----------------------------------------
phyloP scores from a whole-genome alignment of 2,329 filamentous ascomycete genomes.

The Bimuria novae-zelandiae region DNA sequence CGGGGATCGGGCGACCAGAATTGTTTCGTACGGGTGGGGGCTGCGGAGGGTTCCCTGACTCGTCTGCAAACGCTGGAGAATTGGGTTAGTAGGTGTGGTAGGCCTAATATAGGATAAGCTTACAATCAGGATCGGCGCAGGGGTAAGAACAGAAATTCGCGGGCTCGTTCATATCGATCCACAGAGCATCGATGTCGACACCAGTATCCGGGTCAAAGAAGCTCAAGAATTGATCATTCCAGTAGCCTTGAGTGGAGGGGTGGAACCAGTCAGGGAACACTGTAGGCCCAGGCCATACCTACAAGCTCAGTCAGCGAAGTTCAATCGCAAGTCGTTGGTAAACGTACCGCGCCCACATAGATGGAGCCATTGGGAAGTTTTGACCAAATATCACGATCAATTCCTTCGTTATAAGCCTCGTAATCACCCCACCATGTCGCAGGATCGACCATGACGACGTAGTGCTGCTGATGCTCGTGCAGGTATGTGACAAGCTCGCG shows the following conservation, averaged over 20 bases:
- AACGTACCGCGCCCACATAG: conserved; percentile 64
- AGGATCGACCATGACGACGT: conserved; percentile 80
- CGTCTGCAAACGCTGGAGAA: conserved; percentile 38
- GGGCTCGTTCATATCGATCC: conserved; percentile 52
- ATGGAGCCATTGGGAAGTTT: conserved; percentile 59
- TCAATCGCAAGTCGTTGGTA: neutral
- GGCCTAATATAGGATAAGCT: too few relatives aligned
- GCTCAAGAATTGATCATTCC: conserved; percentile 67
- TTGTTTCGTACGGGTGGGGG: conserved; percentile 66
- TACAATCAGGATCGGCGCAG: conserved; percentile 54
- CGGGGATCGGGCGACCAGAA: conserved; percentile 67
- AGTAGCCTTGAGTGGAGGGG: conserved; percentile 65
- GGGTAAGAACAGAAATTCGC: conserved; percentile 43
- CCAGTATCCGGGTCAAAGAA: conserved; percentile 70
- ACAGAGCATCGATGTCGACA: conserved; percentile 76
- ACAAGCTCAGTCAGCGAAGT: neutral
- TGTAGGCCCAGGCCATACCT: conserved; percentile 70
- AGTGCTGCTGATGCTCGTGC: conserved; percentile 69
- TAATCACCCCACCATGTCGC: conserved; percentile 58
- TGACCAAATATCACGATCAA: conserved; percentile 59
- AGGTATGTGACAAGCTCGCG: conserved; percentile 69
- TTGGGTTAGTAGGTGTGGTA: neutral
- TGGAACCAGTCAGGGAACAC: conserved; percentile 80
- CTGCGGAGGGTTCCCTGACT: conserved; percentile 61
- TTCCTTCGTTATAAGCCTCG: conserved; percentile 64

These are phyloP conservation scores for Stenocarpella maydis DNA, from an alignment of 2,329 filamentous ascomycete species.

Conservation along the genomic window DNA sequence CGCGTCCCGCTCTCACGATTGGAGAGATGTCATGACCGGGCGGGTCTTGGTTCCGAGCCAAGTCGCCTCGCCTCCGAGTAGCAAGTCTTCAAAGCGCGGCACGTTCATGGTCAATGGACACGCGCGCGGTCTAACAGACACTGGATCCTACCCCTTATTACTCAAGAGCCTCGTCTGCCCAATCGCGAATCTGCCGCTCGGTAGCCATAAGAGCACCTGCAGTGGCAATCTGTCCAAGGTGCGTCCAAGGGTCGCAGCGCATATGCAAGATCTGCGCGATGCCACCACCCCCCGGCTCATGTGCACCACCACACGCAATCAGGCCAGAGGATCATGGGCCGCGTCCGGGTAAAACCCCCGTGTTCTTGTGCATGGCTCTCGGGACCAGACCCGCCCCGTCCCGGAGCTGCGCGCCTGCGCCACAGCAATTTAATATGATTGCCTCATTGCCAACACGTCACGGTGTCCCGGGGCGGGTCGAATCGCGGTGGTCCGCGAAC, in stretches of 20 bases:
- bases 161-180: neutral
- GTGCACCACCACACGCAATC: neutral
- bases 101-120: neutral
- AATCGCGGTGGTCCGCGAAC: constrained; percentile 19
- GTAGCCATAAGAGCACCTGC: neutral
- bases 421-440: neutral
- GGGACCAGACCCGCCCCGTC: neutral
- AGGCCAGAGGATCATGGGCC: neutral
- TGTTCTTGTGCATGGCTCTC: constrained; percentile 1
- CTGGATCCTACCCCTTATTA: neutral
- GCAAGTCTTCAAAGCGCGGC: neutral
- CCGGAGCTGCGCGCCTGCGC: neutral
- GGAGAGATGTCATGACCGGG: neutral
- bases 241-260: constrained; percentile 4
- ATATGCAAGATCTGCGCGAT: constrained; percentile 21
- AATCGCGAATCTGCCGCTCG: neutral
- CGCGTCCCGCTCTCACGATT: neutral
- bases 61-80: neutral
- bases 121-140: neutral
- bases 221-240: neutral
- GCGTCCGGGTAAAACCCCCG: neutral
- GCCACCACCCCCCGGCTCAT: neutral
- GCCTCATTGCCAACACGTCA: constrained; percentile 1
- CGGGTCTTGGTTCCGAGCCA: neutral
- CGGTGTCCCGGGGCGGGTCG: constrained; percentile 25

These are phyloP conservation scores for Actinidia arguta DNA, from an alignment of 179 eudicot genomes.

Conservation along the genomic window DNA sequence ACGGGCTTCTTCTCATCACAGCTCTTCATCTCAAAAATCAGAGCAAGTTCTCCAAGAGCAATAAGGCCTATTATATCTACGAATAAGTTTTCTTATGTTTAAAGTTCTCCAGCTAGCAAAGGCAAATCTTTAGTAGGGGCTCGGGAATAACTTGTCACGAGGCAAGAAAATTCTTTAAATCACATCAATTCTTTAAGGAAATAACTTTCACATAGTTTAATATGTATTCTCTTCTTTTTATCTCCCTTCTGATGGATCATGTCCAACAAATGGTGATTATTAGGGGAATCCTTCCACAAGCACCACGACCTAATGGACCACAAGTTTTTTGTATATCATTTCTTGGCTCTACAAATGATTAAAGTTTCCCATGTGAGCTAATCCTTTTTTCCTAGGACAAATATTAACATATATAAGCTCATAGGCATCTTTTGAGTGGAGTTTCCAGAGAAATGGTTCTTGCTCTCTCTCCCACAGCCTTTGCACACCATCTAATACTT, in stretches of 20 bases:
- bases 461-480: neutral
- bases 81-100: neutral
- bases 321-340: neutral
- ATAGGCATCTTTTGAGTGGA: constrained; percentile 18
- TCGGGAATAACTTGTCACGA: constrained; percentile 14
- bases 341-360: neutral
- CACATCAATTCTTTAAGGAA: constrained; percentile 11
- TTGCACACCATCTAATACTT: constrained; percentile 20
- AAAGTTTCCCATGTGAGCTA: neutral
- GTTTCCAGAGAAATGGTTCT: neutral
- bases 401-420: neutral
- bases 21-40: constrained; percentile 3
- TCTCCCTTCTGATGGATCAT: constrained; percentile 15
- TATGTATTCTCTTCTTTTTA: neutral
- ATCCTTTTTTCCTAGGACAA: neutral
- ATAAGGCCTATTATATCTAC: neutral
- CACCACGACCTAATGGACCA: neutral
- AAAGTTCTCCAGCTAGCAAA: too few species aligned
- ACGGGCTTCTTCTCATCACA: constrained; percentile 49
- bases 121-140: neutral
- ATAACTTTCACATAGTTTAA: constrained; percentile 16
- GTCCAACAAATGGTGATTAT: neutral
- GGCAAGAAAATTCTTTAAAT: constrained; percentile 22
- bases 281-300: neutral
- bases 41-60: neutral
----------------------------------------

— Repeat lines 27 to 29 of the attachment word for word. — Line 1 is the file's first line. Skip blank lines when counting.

- TTCCTTCGTTATAAGCCTCG: conserved; percentile 64

These are phyloP conservation scores for Stenocarpella maydis DNA, from an alignment of 2,329 filamentous ascomycete species.

Conservation along the genomic window DNA sequence CGCGTCCCGCTCTCACGATTGGAGAGATGTCATGACCGGGCGGGTCTTGGTTCCGAGCCAAGTCGCCTCGCCTCCGAGTAGCAAGTCTTCAAAGCGCGGCACGTTCATGGTCAATGGACACGCGCGCGGTCTAACAGACACTGGATCCTACCCCTTATTACTCAAGAGCCTCGTCTGCCCAATCGCGAATCTGCCGCTCGGTAGCCATAAGAGCACCTGCAGTGGCAATCTGTCCAAGGTGCGTCCAAGGGTCGCAGCGCATATGCAAGATCTGCGCGATGCCACCACCCCCCGGCTCATGTGCACCACCACACGCAATCAGGCCAGAGGATCATGGGCCGCGTCCGGGTAAAACCCCCGTGTTCTTGTGCATGGCTCTCGGGACCAGACCCGCCCCGTCCCGGAGCTGCGCGCCTGCGCCACAGCAATTTAATATGATTGCCTCATTGCCAACACGTCACGGTGTCCCGGGGCGGGTCGAATCGCGGTGGTCCGCGAAC, in stretches of 20 bases: